Send us your pictures, video, news and views by texting DST to 80360 or email us
Last ditch attempt to save care home fails
Updated 2:05pm Wednesday 18th June 2014 in News
PROTESTORS’ pleas for a rural care home to be saved fell on deaf ears today (Wednesday, June 18), as councillors resolved to press ahead with its closure.
Campaigners hoping to convince Durham County Council to keep open Newtown House, in Stanhope, staged a doorstep protest outside Durham’s County Hall and bombarded a full council meeting inside with probing questions, while Weardale councillor Anita Savory put forward a motion calling for the closure to be reconsidered.
However, all these efforts failed, leaving the 40-strong band of protestors disappointed and angry.
Among the group were a long-serving former family doctor, the local silver band conductor and his elderly father and others with relatives in Newtown.
They claimed the council report recommending Newtown’s closure was flawed, the public’s views were being ignored, the decision would damage people’s health and the local economy, rural Weardale was suffering discrimination and human rights were being breached.
Joy Urwin claimed elderly people who have already been moved out have since been unsettled, unhappy and have suffered mental health problems.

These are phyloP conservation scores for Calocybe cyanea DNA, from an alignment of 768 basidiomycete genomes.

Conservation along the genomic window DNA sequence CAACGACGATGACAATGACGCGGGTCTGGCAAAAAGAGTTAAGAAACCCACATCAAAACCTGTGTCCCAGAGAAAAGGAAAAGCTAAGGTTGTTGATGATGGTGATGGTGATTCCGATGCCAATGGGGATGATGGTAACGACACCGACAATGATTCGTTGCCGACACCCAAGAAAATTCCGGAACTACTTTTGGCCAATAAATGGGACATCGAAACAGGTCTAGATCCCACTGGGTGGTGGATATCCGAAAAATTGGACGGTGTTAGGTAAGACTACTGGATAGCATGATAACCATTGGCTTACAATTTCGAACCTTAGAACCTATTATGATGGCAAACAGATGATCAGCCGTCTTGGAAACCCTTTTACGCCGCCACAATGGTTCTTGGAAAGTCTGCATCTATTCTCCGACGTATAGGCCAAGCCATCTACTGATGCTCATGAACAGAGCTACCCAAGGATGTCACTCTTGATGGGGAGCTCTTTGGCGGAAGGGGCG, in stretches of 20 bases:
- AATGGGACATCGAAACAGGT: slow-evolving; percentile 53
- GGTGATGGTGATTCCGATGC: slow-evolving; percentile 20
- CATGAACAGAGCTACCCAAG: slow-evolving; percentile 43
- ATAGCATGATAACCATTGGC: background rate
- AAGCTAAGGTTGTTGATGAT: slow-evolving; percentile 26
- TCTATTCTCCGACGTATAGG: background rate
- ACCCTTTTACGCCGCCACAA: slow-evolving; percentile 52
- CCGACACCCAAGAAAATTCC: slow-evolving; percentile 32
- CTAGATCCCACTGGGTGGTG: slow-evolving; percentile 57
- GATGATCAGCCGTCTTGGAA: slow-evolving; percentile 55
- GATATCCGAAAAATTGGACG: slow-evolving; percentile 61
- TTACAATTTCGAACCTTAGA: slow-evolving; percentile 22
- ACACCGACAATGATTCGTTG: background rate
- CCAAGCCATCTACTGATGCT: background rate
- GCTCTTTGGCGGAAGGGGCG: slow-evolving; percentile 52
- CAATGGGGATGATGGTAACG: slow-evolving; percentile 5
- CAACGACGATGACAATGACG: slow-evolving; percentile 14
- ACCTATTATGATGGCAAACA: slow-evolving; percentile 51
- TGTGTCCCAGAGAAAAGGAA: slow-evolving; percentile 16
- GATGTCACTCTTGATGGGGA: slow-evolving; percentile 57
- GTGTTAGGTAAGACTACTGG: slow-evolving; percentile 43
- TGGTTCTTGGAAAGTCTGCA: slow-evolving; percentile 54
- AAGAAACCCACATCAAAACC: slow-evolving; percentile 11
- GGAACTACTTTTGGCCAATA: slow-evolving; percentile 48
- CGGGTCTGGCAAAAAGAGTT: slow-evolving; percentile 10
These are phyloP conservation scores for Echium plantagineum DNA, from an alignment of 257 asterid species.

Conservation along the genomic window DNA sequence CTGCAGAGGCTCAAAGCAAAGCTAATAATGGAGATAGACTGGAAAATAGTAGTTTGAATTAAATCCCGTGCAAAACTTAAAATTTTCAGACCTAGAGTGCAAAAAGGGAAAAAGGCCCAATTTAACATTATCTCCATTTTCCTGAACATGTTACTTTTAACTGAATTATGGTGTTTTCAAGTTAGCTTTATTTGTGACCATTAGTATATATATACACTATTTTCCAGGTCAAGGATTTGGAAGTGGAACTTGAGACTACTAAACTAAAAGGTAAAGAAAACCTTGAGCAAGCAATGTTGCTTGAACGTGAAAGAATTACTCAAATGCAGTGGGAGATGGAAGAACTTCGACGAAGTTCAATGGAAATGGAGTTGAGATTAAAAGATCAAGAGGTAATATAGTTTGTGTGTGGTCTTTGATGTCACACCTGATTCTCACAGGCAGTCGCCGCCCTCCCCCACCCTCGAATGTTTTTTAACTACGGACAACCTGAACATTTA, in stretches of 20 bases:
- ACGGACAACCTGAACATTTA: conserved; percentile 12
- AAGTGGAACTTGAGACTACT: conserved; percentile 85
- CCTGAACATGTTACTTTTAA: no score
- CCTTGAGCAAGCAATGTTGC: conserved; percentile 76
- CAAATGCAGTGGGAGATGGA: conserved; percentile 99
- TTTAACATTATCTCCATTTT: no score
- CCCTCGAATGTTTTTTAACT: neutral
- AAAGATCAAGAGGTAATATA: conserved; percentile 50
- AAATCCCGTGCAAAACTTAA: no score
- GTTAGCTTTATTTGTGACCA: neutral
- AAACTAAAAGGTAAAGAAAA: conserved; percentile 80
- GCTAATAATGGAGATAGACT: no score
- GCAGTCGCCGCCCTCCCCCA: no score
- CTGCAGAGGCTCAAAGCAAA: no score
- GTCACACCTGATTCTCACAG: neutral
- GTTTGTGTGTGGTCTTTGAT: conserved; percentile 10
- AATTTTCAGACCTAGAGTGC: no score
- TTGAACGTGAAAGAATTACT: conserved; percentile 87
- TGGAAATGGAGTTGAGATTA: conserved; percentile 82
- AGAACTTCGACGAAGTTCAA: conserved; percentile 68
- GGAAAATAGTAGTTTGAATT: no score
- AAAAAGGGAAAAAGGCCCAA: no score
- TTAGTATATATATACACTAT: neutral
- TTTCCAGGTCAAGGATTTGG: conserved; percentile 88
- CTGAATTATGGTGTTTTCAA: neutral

One lady refuses to leave her new room, while another sits and cries all day, she said.
Cllr Savory, who last week was made an MBE for services to the community, said Newtown had an excellent reputation and the council was committing an injustice against elderly people akin to imprisoning them.
“Please put people before prices,” she said.
Cllr Morris Nicholls, the council’s cabinet member for adult services, said he fully understood how much the Weardale community valued Newtown House but all the arguments had been considered in making April’s closure decision.
Cllr Savory’s motion was defeated by 68 votes to 23.
Apri’s decision was not “called in” for extra scrutiny and, the meeting heard, the council cannot reverse it, so “implementation” has begun.
Families have been sent letters advising them on options for alternative care and assuring them the timing of any move would take into account the needs and wellbeing of the residents.
Comments are closed on this article.